• But no I think that the Vinaya obviously makes an effort (several efforts) to not cause conflict with lay society -- don't break the "king's laws", and regulations about when and how to go on alms rounds, and asking parents before ordaining, etc.
  • Also I think it's meant to help everyone, universally -- not just help the poor, or help the rich, or the priests or the warriors, or the men, or even only the human beings.

Re. whether it's called a religion, does it matter what it's called? What else would you call it, what do you call "mathematics" for example (art, science, practice, doctrine), or what do you call "family" (society, way of life, relationship, vehicle)? I guess it's called a religion because it shares some properties with "religions" (or "other religions"), for example:

  • Belief, faith, confidence.
  • Moral/social rules
  • Soteriological theory, a doctrine of liberation or salvation
  • Uniforms (at least in monastic society), and rituals, special places, special days

I guess it's called that because people like to generalise or classify, make analogies (e.g. "X is like Y") and reuse existing words (like "religion") -- especially when thy encounter something new, they might want to compare it with what they "know" already.

Also some of the things I mentioned (e.g. ritual, uniform, the iconography and architecture of special places like temples) is public and visible -- and that's what (perhaps that's all that) someone who is not a Buddhist will see. Even more so if they don't know any Buddhists.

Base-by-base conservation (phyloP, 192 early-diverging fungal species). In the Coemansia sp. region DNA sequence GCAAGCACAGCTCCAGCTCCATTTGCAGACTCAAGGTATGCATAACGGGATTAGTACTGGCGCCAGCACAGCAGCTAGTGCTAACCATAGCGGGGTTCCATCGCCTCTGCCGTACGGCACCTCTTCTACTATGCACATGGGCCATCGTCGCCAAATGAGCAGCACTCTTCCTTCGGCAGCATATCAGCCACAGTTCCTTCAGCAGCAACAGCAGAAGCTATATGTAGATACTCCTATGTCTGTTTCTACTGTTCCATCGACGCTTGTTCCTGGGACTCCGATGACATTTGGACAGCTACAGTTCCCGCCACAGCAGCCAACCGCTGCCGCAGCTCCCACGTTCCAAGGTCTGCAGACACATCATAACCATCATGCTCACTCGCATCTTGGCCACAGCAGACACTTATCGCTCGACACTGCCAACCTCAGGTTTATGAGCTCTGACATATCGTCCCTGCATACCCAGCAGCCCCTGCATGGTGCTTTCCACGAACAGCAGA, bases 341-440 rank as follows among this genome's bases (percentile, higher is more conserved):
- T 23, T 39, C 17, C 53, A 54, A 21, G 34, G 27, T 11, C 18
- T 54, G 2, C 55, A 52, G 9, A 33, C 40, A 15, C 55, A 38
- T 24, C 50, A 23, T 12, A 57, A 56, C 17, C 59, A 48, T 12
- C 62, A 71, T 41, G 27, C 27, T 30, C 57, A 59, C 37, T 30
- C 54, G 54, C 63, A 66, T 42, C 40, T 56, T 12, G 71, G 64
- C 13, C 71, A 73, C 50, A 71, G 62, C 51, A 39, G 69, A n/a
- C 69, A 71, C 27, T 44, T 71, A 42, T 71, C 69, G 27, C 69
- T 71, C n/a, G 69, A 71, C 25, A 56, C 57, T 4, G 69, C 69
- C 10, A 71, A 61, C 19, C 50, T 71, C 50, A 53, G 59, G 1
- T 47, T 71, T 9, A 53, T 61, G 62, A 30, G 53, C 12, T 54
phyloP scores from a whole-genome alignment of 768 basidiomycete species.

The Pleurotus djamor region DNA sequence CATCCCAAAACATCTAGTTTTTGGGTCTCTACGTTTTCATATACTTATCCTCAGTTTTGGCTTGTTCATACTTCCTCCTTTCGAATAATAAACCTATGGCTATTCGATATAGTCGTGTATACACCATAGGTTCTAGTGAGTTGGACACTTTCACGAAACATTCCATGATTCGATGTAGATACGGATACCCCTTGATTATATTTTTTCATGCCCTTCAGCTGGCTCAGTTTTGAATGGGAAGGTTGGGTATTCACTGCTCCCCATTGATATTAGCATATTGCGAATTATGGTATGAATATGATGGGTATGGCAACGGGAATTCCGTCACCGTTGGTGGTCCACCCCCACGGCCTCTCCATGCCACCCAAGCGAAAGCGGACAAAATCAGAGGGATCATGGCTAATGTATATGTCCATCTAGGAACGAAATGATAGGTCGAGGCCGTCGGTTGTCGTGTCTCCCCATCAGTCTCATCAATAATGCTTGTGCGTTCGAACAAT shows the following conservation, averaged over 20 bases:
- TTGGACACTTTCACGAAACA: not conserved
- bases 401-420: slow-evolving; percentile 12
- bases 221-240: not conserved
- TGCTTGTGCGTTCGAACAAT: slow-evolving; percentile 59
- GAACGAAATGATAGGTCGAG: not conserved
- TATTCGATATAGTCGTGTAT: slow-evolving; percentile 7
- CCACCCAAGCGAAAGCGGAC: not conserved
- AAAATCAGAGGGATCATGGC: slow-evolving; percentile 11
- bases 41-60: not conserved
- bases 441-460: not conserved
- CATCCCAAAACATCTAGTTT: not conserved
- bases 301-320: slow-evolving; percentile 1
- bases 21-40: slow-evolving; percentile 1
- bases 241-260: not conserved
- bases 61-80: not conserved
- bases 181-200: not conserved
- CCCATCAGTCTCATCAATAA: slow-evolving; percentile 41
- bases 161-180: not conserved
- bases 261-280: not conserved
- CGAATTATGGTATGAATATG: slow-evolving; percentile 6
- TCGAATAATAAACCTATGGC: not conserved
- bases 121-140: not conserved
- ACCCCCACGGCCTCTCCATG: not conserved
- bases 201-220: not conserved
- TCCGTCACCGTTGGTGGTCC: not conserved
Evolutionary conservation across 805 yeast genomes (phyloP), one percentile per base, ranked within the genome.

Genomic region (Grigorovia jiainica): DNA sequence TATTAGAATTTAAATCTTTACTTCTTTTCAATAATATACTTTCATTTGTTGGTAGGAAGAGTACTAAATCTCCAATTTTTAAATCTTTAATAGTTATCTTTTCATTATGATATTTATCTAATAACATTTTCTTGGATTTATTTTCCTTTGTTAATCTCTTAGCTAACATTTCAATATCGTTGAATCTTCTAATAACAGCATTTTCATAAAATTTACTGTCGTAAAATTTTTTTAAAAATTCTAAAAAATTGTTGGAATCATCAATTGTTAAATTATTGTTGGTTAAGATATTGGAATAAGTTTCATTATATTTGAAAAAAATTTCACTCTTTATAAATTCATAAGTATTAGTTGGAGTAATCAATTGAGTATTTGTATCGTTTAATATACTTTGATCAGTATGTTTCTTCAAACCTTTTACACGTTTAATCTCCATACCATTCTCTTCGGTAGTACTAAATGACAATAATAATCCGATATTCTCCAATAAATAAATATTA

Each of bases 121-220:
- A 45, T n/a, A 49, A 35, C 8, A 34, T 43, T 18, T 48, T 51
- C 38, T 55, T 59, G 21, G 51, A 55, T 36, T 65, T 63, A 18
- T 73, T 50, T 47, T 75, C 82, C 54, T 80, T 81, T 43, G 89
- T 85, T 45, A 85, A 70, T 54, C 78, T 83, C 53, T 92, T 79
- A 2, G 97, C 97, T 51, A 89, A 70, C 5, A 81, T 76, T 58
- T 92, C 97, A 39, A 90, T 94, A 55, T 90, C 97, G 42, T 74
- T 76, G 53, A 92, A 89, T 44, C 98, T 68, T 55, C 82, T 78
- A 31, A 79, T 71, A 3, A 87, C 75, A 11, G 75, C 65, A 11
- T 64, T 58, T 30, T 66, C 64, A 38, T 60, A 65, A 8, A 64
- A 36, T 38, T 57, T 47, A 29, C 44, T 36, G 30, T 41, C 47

And if Buddhism is mental practices, states of mind -- not only rituals -- maybe that's less evident to the world at large. Maybe it's not even considered uniquely Buddhist (e.g. you might think of someone, you might recognise that, "he's a kind person", instead of, "he's a Buddhist").

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Nyom veenusAV,

It's probably a believe and rendering of communist, socialist that the Buddha "advocated for education to all humankind without considering...". We already know that outcome called "Khmer rouge", (Khmer, pali khema, "person or land at peace", epic for Arahat), to give one of many samples, by adding red to wise, desire/aversion to calm.

As he told, his teachings are just for those "ready to be tamed" and of course it is a strong religion (i.e. binding, robe to something), but without an idea of "re" like others may advertise with certain anchors for pride. One hasn't been bond to liberation before the path to master.

So if one calls it "ligion", such would be probably better.

Is Buddhism has more affinity towards a free-thinking society...

The Buddha did not much care about ordinary society but only for his Re-ligion, Legion, the Sangha. Although he was open for good individual advises, he had neither the idea to lead nor to feel responsible for what societies are doing or not.

He also taught on and on on how one should thinks, even on what, so it can not be said at all that the Sublime Buddha was a "(Pseudo-)liberalist" but one who gave strict advises on how to gain real liberality.

And he rebuked the Scientist very often and he taught of what one should incredible fear and what not.

Since it is a very black and white way out of Samsara, his Dhamma will probably not fit even a little to modern ideas. It's just that trades are good in selling new things people are not able yet to know it a original or a market-fake.

As for Buddhism, that is housholder-stuff... they love to build their own things and sand-castles.

(Note: this is not given for Buddh-ism, exchange, stacks, trade and gain binding to world and common societies but for liberation)